Big business: a force for exploiting workers and ripping off customers

Martin Wicks argues that business is not a force for good in society.


Source > Labour Hub

Keir Starmer has said that “business is a force for good in society, providing jobs, prosperity and wealth.” This generalisation clashes with the lived experience of millions of people, both as workers and customers. Exploitation and insecurity are what millions face in work. Our economy is an organised rip-off. We live in a country in which exploitation of labour is rampant. Exactly what businesses are “a force for good”?

  • Amazon, with its harried workforce treated like robots and its anti-union stance?
  • The water companies, poisoning our rivers and our seas whilst handing out dividends to their share holders?
  • The energy companies impoverishing millions with huge price rises whilst their profits soar? The recent scandal of forced entry to put in meters for poor and impoverished people is the reality of the privatised industry.
  • The six largest western oil companies that are putting maximising profits ahead of the energy transition? They are reported to to be ‘slowing the pace’ of moving away from fossil fuel. So much for “Beyond Petroleum”! They made more than $200 billion profit last year. Dividends trump global warming.
  • The banks that brought the economy close to a crash? They have closed down branches, tried to force people to go online. Quick to lower interest rates, they are reluctant to increase them despite the Bank of England increasing them significantly.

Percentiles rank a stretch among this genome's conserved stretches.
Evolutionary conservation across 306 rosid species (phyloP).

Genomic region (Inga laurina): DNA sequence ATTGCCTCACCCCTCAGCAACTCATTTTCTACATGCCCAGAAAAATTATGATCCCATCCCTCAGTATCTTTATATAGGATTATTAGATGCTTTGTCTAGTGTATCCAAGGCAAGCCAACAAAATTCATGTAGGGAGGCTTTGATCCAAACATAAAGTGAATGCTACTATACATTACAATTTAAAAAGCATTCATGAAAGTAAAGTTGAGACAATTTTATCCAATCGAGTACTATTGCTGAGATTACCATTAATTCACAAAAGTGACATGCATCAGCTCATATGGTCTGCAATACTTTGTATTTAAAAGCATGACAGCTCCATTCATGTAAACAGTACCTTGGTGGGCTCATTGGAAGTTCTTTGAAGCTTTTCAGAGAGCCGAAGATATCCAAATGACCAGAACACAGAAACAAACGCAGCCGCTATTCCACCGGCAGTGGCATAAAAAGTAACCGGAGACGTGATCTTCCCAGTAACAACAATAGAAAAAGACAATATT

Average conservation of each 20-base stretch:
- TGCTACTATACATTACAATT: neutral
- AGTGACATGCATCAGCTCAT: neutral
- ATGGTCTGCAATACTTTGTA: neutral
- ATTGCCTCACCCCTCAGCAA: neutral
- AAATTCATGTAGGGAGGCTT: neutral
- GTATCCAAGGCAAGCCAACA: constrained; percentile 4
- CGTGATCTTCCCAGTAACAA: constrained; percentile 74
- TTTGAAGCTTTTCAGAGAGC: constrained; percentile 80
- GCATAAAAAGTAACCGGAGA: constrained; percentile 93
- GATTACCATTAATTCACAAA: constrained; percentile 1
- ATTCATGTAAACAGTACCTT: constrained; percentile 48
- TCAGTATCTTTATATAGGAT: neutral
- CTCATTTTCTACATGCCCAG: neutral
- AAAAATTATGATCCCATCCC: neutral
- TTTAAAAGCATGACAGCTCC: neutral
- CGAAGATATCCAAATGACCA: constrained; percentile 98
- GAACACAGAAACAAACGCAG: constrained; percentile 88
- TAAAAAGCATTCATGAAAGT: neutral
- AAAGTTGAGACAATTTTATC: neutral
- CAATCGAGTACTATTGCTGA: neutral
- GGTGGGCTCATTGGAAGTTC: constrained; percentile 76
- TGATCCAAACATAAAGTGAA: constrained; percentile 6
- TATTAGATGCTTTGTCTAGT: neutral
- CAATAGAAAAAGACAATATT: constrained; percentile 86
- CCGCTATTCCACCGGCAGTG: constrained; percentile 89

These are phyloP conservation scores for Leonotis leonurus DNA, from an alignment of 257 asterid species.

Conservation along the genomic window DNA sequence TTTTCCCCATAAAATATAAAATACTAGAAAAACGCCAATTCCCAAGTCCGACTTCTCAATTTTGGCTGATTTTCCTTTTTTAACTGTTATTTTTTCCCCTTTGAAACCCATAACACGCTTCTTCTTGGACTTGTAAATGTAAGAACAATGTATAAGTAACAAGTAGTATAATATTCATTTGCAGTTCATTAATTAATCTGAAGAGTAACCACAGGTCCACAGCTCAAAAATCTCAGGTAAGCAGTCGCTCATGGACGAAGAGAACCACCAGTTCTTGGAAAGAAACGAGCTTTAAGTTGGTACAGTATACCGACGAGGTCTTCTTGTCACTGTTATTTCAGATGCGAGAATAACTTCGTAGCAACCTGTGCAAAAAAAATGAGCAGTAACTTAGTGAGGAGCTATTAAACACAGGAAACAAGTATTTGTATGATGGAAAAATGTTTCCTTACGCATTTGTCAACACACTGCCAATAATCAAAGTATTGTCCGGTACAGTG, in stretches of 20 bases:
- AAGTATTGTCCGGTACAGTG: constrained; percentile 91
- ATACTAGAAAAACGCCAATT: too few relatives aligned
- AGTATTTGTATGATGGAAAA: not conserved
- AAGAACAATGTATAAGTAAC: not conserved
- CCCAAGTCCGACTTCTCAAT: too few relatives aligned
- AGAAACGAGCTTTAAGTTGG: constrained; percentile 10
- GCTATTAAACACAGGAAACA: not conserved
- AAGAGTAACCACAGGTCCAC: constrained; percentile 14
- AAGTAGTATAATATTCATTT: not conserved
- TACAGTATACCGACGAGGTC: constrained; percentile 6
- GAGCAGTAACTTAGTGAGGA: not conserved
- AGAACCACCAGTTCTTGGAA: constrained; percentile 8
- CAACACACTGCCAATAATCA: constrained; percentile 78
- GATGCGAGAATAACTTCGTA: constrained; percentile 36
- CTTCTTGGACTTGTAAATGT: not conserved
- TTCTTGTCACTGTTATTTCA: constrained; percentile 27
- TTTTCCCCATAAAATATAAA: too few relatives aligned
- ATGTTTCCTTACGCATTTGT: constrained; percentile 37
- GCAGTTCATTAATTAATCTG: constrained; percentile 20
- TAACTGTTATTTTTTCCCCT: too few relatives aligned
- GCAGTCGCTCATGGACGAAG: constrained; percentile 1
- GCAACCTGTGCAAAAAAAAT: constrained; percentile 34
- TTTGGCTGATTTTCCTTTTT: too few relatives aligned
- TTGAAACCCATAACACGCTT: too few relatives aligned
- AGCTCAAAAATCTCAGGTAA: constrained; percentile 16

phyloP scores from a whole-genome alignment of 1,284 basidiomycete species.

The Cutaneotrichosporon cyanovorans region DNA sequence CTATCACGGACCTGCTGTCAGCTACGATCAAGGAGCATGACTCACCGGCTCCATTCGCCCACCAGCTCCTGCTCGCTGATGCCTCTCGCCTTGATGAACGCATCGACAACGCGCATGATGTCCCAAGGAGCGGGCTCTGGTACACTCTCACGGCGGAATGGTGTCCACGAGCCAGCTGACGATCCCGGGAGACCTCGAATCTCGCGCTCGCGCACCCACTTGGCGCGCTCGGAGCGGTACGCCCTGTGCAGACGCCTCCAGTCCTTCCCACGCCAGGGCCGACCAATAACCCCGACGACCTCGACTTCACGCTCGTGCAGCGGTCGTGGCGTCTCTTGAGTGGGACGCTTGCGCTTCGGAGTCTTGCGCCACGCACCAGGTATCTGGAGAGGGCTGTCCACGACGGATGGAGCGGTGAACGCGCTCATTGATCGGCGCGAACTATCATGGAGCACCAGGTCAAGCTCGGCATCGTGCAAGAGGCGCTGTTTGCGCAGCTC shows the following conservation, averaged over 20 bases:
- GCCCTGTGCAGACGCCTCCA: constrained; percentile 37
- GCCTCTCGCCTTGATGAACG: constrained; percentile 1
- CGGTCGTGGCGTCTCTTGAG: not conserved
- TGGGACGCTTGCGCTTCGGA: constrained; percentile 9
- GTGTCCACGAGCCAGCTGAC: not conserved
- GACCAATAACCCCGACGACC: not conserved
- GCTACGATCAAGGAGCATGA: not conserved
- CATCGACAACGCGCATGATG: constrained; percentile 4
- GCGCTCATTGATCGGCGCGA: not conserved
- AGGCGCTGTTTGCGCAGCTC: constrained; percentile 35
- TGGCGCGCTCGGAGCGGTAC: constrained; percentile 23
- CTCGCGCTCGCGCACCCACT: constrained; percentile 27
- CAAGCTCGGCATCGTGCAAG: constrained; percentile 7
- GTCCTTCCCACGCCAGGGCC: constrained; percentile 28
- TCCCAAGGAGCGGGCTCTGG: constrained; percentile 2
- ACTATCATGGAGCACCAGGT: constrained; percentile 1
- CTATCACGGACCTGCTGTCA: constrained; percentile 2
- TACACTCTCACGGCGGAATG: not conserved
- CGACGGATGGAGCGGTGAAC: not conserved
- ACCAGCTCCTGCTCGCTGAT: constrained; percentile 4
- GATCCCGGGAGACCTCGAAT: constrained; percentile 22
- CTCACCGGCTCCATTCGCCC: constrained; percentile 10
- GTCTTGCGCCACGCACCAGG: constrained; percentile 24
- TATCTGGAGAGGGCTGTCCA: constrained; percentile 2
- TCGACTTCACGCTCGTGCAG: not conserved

• The retail monopolies that have relentlessly squeezed their providers in order to maximise their profits?
  • The major builders that control the pace of building in order to maximise their profits and sell homes at extortionate prices? The quality of their work is often shoddy as new owners know to their cost.
  • The privatised care homes with an exploited workforce, providing a shoddy service because they extract profit from the sick, the frail and the vulnerable?

The big corporations are robbing us blind. Intensification of labour makes workers ill by pushing them to the limits of their endurance, wearing them out.

The idea that market competition means that businesses strive to out-perform each other to provide the best service to the customer is pure myth. Across an entire spectrum of businesses, experience is one whereby the service is provided for the convenience of the business as it strives to maximise profits at our expense. The automation of phone services creates extreme frustration for the customer as you struggle to get through, having to negotiate a series of push button exercises. Automated correspondence leads to threatening letters being sent out without human thought or good sense intruding.

The sharpest expression of naked profiteering and disregard for people’s lives has been seen in the experience of the Grenfell Tower fire. Businesses were allowed to put combustible material on homes, because politicians let them. The new book by Peter Apps (Show us the bodies – how we let Grenfell happen) explains the history behind such methods. Deregulation was started by Thatcher but continued by New Labour. As Apps shows, New Labour ignored safety in supporting the financial interests of companies that were responsible for Grenfell and previous fires. When Blair spoke of “building on what Thatcher achieved” it meant leaving in place a system which enabled big business to maximise their profits at the expense of safety. Profit literally came before the lives of people who lived in buildings, which, in the case of Grenfell was turned into a funeral pyre.